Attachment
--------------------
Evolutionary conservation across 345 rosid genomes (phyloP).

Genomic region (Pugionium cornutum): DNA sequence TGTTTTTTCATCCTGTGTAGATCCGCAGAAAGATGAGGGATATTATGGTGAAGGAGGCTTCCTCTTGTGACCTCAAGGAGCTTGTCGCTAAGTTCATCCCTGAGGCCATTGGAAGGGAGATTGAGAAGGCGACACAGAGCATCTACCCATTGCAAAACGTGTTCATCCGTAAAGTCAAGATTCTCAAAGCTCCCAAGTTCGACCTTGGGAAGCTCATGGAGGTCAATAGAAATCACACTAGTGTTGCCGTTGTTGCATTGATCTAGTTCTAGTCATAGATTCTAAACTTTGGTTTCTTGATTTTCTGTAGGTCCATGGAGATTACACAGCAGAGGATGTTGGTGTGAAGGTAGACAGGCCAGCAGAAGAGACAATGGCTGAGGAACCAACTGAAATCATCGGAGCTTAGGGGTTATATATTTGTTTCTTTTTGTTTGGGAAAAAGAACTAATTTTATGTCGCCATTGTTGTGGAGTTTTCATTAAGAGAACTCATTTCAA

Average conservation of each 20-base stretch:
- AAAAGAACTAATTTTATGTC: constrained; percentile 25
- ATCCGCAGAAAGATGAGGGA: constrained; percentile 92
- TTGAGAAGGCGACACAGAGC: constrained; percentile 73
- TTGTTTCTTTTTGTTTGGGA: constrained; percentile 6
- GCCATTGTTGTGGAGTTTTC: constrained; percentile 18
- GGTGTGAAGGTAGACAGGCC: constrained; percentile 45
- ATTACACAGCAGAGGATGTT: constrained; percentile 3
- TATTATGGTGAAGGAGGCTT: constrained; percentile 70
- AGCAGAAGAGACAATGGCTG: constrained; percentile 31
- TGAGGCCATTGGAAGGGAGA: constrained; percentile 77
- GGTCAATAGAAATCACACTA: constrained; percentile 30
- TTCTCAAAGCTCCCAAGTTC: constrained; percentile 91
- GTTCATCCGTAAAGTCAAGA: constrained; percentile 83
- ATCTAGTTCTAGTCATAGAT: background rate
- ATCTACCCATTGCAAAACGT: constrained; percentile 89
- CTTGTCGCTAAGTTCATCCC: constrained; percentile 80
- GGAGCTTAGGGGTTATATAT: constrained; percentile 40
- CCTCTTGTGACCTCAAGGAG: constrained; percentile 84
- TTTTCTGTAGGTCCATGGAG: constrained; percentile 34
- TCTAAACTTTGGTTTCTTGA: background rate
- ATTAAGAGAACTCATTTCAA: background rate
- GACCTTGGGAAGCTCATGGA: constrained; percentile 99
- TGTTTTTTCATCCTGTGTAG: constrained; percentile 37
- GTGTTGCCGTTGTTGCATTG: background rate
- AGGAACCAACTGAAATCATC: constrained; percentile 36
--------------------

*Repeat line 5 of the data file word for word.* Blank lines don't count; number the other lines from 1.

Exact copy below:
- ATCCGCAGAAAGATGAGGGA: constrained; percentile 92